7 tips if you’re planning to buy older properties
It is not uncommon to see property investors purchasing old properties and giving them a refurbish before selling them out for a profit. However, in order to successfully pull this off, one has to have both the knowledge and experience in this field to overcome any obstacles. Here are some factors to consider while buying old properties in Singapore. You can also seek help from trusted commercial real estate developers like Frasers Property.
Cash flow considerations
Properties that tend to have cash flow considerations are those which have less than 60 years remaining to their lease. As the lease is less than 60 years, you will usually face some challenges in obtaining a full loan-to-value (LTV) from a bank when getting a mortgage.
Based on the LTV limit in Singapore, a bank can only lend you up to 55 percent of the properties’ purchase price or valuation of which the lower amount will be considered. To put this into perspective, a S$1 million home can only yield up to S$550,000 of bank loans. If the remaining lease is deemed to be too short by the bank, the maximum loan out will be reduced to 50 percent or even less.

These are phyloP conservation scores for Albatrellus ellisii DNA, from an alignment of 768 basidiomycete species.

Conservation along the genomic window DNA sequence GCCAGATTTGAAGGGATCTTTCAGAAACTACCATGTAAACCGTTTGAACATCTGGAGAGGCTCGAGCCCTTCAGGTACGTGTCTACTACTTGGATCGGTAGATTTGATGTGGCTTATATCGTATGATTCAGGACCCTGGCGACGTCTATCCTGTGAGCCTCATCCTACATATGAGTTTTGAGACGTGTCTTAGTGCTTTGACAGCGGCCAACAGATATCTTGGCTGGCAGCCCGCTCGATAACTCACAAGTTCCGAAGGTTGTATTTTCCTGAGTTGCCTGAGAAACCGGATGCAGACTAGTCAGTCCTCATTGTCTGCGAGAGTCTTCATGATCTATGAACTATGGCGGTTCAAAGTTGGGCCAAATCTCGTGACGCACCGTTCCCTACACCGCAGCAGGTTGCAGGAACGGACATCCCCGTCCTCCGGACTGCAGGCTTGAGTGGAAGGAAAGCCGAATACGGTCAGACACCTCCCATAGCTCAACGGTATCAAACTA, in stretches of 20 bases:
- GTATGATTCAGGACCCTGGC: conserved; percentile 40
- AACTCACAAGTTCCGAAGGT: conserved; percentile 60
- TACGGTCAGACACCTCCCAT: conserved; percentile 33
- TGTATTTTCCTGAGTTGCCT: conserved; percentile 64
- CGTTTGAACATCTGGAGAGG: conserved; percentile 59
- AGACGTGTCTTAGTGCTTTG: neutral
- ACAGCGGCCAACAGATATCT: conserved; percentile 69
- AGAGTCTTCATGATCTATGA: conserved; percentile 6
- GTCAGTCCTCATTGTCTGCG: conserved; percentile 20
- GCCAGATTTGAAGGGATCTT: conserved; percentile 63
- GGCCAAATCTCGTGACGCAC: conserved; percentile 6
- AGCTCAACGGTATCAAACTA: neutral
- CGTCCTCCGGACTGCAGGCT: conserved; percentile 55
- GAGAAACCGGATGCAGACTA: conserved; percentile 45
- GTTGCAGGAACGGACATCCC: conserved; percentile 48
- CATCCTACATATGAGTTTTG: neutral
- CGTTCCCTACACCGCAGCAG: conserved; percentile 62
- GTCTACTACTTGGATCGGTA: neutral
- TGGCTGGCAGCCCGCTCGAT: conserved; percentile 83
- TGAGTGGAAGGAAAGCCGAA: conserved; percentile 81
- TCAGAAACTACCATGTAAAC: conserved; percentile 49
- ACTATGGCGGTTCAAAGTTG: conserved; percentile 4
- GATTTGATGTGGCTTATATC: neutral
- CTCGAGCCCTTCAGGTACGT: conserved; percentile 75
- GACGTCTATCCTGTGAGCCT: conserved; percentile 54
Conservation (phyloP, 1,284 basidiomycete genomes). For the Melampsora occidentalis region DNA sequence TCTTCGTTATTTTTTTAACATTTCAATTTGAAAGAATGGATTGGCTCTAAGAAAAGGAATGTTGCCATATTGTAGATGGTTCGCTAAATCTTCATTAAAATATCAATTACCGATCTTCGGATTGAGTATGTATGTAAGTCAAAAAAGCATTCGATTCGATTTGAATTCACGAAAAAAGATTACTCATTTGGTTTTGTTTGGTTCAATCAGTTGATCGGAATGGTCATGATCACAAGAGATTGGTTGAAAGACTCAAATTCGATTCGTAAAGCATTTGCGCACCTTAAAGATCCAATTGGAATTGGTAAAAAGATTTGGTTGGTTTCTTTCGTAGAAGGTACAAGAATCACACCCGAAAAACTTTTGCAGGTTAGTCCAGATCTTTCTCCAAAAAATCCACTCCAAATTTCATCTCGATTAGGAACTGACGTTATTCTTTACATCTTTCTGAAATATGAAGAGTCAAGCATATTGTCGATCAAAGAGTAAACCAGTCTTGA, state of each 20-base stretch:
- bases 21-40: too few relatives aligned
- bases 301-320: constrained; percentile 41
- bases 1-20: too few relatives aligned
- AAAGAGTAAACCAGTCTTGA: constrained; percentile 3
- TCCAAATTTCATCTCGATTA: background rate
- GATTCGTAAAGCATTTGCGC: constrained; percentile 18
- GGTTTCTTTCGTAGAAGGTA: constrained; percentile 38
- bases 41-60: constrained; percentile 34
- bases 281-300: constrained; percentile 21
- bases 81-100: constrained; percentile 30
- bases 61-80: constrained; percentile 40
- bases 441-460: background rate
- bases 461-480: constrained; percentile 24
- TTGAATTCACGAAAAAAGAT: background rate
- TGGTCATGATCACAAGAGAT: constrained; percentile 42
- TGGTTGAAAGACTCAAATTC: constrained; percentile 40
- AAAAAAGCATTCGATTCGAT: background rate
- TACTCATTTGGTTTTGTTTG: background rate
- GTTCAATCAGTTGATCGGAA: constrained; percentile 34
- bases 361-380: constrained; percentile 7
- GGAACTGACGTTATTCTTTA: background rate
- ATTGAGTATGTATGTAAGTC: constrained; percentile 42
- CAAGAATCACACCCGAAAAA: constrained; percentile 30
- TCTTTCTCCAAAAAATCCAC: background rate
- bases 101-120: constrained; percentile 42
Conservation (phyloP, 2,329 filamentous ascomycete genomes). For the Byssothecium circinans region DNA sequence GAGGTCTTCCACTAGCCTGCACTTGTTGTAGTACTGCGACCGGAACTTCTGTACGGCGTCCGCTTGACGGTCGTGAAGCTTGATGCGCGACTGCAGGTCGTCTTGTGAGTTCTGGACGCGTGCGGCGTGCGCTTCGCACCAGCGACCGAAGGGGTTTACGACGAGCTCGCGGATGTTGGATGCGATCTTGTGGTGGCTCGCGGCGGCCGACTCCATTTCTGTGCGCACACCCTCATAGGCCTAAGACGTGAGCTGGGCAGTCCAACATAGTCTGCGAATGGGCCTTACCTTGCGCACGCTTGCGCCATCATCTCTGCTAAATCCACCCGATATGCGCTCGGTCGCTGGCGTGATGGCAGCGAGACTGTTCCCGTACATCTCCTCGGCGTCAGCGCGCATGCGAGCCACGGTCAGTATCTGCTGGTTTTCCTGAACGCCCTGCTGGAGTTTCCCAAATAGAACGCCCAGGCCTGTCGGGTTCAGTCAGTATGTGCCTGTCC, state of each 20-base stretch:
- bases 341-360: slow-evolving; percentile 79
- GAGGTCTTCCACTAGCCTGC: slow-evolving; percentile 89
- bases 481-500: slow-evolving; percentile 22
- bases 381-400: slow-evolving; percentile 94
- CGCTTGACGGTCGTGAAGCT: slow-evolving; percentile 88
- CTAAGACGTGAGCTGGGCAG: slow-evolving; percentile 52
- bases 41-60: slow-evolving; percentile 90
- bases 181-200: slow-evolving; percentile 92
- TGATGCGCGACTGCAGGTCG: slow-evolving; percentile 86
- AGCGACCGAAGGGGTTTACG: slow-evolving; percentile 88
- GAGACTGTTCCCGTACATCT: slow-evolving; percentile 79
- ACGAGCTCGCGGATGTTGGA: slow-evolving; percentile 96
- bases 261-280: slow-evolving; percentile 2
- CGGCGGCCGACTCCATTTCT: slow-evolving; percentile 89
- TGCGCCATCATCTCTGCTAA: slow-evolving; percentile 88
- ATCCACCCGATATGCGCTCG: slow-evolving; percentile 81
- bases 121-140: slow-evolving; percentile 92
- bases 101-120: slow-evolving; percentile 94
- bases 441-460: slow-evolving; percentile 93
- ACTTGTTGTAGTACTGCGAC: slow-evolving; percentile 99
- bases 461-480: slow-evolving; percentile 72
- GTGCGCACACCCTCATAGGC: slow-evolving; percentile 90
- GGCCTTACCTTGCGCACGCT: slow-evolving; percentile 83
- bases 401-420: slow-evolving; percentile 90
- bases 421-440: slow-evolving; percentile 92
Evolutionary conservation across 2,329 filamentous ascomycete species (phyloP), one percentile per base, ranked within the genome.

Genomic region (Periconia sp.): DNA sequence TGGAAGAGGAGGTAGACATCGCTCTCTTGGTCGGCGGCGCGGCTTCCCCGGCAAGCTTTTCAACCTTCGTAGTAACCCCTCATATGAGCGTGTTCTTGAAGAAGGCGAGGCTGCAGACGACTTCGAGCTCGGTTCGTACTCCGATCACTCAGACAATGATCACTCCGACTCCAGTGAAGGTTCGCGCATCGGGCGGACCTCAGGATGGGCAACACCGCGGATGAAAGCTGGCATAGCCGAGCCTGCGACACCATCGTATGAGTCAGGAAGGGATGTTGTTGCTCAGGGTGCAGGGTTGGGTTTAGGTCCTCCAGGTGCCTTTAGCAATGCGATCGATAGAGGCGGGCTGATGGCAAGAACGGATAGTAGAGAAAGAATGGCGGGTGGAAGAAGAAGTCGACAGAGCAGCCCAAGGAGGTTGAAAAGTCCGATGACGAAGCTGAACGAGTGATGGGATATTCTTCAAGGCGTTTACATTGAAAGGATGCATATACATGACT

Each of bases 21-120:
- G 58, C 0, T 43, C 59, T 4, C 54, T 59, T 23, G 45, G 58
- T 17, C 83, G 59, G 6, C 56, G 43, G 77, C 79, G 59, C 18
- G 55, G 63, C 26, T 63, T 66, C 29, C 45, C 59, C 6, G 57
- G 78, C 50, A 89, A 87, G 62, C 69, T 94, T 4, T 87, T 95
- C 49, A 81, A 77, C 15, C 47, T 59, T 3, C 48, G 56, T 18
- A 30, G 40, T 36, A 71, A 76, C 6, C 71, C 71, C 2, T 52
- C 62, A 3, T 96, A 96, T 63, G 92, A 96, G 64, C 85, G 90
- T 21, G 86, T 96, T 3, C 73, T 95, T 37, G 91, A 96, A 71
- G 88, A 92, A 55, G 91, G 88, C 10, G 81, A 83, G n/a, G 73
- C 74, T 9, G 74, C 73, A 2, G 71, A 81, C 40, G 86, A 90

Given a property with a short lease, with the LTV imposed at 50 percent. The amount to fork out would be tremendous. For example, a 1,500-sq-ft unit apartment that is sold for just S$650,000 sounds good. But having the LTV at 50 percent only would mean that the down-payment is a whopping S$325,000 or more. On top of this, there would be stamp duties that you as a buyer must settle.
Furthermore, if the bank grants a lower loan quantum, the CPF may act as another obstacle if you are looking to use your CPF OA savings to purchase the property. This suggests that the cash payment might attribute to at least 30 percent of the property’s purchase price.
As such, cash flow issues make up a major portion of the things to take note of. Even though old properties are worth the buck, you have to delve deeper into the details and not just look at the overall price.
Maintenance issue for cases with lack of management
When purchasing old condominiums, it is essential to see if the management has been keeping track of the maintenance. Some management councils may give up on old properties and not maintain the facilities such as pool, clubhouse, gym, or any other amenities.
This lack of maintenance could lead to the property having a poor outlook and orderliness; which could eventually chase away some potential buyers of the property.
Although many of us would already expect some sort of expense for renovation purposes, we must take note that renovation can only be done for your own unit and not for communal facilities. Another thing to take note would be the maintenance fees, some older condominiums may have higher maintenance fees due to the higher propensity for things to break down.
Getting an inspector to check for lead paint is essential if you are buying a property that was completed before the mid-1980s. Thankfully, lead paint is not used nowadays due to the high toxicity and health risks that it poses to younger children and the elderly.